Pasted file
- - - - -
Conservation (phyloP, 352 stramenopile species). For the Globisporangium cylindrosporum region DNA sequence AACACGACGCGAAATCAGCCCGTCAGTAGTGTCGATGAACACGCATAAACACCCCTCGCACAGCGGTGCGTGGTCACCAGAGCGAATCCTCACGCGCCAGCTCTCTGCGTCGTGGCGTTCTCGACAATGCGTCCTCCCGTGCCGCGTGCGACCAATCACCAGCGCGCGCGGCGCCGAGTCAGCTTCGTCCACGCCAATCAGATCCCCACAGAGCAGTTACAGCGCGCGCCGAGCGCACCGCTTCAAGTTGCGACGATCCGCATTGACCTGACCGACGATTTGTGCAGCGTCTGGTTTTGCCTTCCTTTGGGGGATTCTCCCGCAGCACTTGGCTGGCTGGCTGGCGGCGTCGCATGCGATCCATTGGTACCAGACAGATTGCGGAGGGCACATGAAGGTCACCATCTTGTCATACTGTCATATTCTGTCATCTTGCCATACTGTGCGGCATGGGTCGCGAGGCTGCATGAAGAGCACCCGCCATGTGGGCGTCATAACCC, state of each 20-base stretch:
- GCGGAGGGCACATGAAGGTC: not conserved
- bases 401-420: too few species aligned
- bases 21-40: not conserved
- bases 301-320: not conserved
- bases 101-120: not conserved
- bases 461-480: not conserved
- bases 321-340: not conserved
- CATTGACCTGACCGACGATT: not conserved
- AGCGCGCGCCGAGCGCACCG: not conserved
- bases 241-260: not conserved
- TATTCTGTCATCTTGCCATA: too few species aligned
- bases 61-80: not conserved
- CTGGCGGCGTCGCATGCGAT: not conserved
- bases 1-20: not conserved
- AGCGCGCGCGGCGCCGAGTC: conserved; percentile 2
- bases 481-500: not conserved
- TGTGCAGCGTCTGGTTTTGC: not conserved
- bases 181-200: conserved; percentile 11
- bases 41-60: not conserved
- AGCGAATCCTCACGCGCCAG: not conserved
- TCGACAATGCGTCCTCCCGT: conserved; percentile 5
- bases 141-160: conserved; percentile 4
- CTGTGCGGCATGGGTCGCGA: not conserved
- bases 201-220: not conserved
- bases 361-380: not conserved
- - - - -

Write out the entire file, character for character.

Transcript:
Conservation (phyloP, 352 stramenopile species). For the Globisporangium cylindrosporum region DNA sequence AACACGACGCGAAATCAGCCCGTCAGTAGTGTCGATGAACACGCATAAACACCCCTCGCACAGCGGTGCGTGGTCACCAGAGCGAATCCTCACGCGCCAGCTCTCTGCGTCGTGGCGTTCTCGACAATGCGTCCTCCCGTGCCGCGTGCGACCAATCACCAGCGCGCGCGGCGCCGAGTCAGCTTCGTCCACGCCAATCAGATCCCCACAGAGCAGTTACAGCGCGCGCCGAGCGCACCGCTTCAAGTTGCGACGATCCGCATTGACCTGACCGACGATTTGTGCAGCGTCTGGTTTTGCCTTCCTTTGGGGGATTCTCCCGCAGCACTTGGCTGGCTGGCTGGCGGCGTCGCATGCGATCCATTGGTACCAGACAGATTGCGGAGGGCACATGAAGGTCACCATCTTGTCATACTGTCATATTCTGTCATCTTGCCATACTGTGCGGCATGGGTCGCGAGGCTGCATGAAGAGCACCCGCCATGTGGGCGTCATAACCC, state of each 20-base stretch:
- GCGGAGGGCACATGAAGGTC: not conserved
- bases 401-420: too few species aligned
- bases 21-40: not conserved
- bases 301-320: not conserved
- bases 101-120: not conserved
- bases 461-480: not conserved
- bases 321-340: not conserved
- CATTGACCTGACCGACGATT: not conserved
- AGCGCGCGCCGAGCGCACCG: not conserved
- bases 241-260: not conserved
- TATTCTGTCATCTTGCCATA: too few species aligned
- bases 61-80: not conserved
- CTGGCGGCGTCGCATGCGAT: not conserved
- bases 1-20: not conserved
- AGCGCGCGCGGCGCCGAGTC: conserved; percentile 2
- bases 481-500: not conserved
- TGTGCAGCGTCTGGTTTTGC: not conserved
- bases 181-200: conserved; percentile 11
- bases 41-60: not conserved
- AGCGAATCCTCACGCGCCAG: not conserved
- TCGACAATGCGTCCTCCCGT: conserved; percentile 5
- bases 141-160: conserved; percentile 4
- CTGTGCGGCATGGGTCGCGA: not conserved
- bases 201-220: not conserved
- bases 361-380: not conserved